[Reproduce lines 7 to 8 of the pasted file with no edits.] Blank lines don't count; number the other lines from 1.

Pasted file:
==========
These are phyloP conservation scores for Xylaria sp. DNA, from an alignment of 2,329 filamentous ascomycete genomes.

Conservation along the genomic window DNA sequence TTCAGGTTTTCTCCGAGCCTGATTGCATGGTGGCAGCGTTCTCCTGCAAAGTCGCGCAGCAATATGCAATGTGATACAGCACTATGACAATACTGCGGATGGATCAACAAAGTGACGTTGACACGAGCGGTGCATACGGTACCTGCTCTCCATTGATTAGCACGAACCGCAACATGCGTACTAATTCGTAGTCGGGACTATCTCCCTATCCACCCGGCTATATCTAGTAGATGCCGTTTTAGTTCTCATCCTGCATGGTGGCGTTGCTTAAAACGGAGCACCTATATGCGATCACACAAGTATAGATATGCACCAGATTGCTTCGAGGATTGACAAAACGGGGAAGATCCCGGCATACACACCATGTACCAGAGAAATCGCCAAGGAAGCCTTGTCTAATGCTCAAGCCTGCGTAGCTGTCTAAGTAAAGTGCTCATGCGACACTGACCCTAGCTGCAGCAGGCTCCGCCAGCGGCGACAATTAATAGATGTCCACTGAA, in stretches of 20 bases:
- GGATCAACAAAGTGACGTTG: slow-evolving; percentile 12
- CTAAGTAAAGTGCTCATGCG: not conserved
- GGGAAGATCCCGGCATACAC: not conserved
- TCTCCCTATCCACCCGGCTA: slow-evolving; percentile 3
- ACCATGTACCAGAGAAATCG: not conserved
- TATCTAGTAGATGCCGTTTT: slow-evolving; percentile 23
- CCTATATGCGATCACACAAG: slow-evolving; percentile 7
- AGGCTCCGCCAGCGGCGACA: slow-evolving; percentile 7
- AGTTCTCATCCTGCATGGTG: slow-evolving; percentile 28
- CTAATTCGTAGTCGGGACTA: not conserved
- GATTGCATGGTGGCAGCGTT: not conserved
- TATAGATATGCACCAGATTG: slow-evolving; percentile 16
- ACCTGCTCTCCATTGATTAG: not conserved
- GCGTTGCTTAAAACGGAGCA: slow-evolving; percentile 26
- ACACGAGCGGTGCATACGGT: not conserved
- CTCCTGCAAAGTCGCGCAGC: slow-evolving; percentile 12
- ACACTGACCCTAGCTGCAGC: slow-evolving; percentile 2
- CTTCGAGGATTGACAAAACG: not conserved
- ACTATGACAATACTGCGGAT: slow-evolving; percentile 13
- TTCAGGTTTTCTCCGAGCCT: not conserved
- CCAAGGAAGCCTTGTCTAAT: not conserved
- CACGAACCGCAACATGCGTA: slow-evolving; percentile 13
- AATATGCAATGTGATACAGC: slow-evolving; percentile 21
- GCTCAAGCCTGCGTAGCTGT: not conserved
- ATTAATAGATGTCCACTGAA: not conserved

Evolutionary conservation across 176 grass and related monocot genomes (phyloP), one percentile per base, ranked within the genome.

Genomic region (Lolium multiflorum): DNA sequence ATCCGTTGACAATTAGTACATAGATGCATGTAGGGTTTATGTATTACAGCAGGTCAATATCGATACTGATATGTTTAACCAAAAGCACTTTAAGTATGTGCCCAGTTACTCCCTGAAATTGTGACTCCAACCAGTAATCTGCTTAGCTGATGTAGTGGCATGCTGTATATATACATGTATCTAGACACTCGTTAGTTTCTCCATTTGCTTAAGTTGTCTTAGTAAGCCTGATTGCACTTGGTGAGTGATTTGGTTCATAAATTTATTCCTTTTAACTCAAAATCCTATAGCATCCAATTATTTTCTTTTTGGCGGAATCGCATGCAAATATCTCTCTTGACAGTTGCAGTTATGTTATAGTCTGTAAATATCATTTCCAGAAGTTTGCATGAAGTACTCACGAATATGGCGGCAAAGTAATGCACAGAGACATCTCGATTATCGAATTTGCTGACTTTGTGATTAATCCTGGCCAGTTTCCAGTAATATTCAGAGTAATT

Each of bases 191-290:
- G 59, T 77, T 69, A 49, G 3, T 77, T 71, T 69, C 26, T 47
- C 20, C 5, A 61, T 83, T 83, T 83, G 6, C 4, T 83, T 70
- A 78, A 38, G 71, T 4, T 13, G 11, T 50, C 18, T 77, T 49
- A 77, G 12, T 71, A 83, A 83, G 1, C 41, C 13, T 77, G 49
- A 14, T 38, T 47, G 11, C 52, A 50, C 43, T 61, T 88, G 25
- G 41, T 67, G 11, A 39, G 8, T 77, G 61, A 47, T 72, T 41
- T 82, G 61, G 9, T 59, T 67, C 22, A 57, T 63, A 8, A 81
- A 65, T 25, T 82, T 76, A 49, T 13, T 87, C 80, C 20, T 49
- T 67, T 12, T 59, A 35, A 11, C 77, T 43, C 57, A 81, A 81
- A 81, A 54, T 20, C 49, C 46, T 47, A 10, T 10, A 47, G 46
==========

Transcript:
- ACCATGTACCAGAGAAATCG: not conserved
- TATCTAGTAGATGCCGTTTT: slow-evolving; percentile 23